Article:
NAB Monthly Business Survey: October 2017
Business conditions hit an all new high in October.
Business conditions hit an new high in October, although leading indicators suggest the possibility of some pull-back in coming months. Forward orders eased slightly and business confidence is not quite as lofty, although it is holding steady at an above-average level. The strength in business conditions is quite broad based across industries and while retail is lagging well behind, it did see an improvement in the month. Similarly, all states are seeing positive conditions and most are at solid levels, even though WA is still on the softer side. Stronger trading conditions and profitability drove the spike in business conditions this month, but NAB’s indicator of employment conditions is still solid – pointing to adequate jobs growth to further lower the unemployment rate – although the Survey’s measure of wage pressures eased back. Overall, results from the Survey indicate that the business sector in Australia is very strong at present, which is having positive spill-overs into the labour market and (to some extent) investment. However, fairly restrained levels of business confidence could be telling us something about how firms see the outlook, so is worth watching.
Business conditions hit an all new high in October
Australia’s business sector appears to have enjoyed highly favourable business conditions in October, continuing the long-run of solid outcomes in NAB’s Monthly Business Survey. The Survey showed that business conditions hit a high of +21 index points in October, up +7 points from September and the highest level since the monthly series began in 1997. Meanwhile, business confidence was not quite as lofty (at +8 index points), but still above its long-term average.
According to Alan Oster, NAB Group Chief Economist “this is an extremely strong result and of itself would suggest a better than expected performance for the economy. However, it is unclear just how long conditions can remain at these record levels given that the result was driven by a surprise jump in manufacturing, while some of the leading indicators such as forward orders – which have been giving a more accurate read on the strength of the economy – have actually softened a little in recent months. Less upbeat readings on business confidence may also be telling, with firms previously indicating that uncertainty around the outlook for their business is holding confidence back. That said, even before the spike in October, trend business conditions have consistently held up well above average levels in the past two years.”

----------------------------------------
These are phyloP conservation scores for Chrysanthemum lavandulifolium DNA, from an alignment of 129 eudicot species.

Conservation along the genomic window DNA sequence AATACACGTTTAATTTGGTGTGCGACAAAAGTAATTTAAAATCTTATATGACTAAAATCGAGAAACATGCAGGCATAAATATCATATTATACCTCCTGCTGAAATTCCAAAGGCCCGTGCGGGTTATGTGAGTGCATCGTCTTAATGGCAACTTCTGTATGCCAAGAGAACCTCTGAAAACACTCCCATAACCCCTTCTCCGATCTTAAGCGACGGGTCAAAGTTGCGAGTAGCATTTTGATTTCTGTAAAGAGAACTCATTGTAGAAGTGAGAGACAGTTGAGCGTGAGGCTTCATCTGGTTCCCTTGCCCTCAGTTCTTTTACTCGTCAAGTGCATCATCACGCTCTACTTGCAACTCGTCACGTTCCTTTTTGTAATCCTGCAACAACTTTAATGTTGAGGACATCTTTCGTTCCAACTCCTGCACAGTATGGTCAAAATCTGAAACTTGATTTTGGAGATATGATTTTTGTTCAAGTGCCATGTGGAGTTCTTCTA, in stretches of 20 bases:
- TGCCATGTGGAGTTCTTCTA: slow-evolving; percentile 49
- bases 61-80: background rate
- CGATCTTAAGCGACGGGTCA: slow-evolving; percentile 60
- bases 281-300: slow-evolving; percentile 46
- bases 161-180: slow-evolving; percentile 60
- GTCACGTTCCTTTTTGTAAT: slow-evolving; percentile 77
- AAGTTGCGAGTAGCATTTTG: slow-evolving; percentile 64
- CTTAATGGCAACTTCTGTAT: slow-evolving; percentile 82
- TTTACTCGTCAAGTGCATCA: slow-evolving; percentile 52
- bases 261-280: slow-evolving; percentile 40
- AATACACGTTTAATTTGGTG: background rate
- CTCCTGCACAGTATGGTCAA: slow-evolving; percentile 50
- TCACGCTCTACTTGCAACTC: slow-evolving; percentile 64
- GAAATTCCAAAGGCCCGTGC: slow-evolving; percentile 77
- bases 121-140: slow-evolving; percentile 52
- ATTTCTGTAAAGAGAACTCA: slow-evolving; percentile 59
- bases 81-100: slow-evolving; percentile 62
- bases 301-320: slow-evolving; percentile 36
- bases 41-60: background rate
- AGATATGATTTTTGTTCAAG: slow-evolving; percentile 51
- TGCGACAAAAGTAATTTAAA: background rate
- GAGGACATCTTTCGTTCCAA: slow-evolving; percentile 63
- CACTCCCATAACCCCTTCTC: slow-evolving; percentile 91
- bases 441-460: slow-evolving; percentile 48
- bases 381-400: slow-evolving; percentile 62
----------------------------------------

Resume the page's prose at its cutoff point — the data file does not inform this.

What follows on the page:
It is encouraging to see the strength become more broad-based, with positive conditions in all industries except retail, as well as all states including WA (although conditions there are still weak). “The subdued conditions in retail have been a major concern for some time now, but are not overly surprising given some of the headwinds that are facing the industry. However, retail conditions did improve a little this month, which was enough to arrest the downward trend we have been seeing since mid-year” said Mr Oster. At the other end of the spectrum, the construction industry is still performing incredibly well, thanks to support from both a large pipeline of residential construction and a likely improvement in non-residential construction activity.
By component, trading conditions and profitability drove the spike in conditions this month. According to Mr Oster, “NAB’s employment index is also running at a level which suggests further job gains and lower employment, which in turn may help to favourably close the prolonged disconnect between the upbeat business sector, and more cautious household sector. However, to date we have only seen limited signs of pass-through to wage outcomes, a trend that appears likely to continue in the absence of a commensurate lift in productivity.” Meanwhile, the capacity utilisation rate eased a little this month, but the survey’s measure of capex is looking solid.
“Overall, the results from the Survey affirm our cautiously optimistic view that Australia may temporarily see above trend rates of economic growth over the coming quarters. However, there are still significant challenges to the outlook, especially as the economy starts to see less support coming from housing construction and LNG exports. Fortunately, we expect to see offsets from business investment and infrastructure construction, which should be enough for the RBA to slowly remove some of its emergency policy stimulus, albeit not until the second half of next year, and only if the labour market and wages improve further” said Mr Oster. Updated economic forecasts will be released tomorrow.
For further details, please see the attached documents.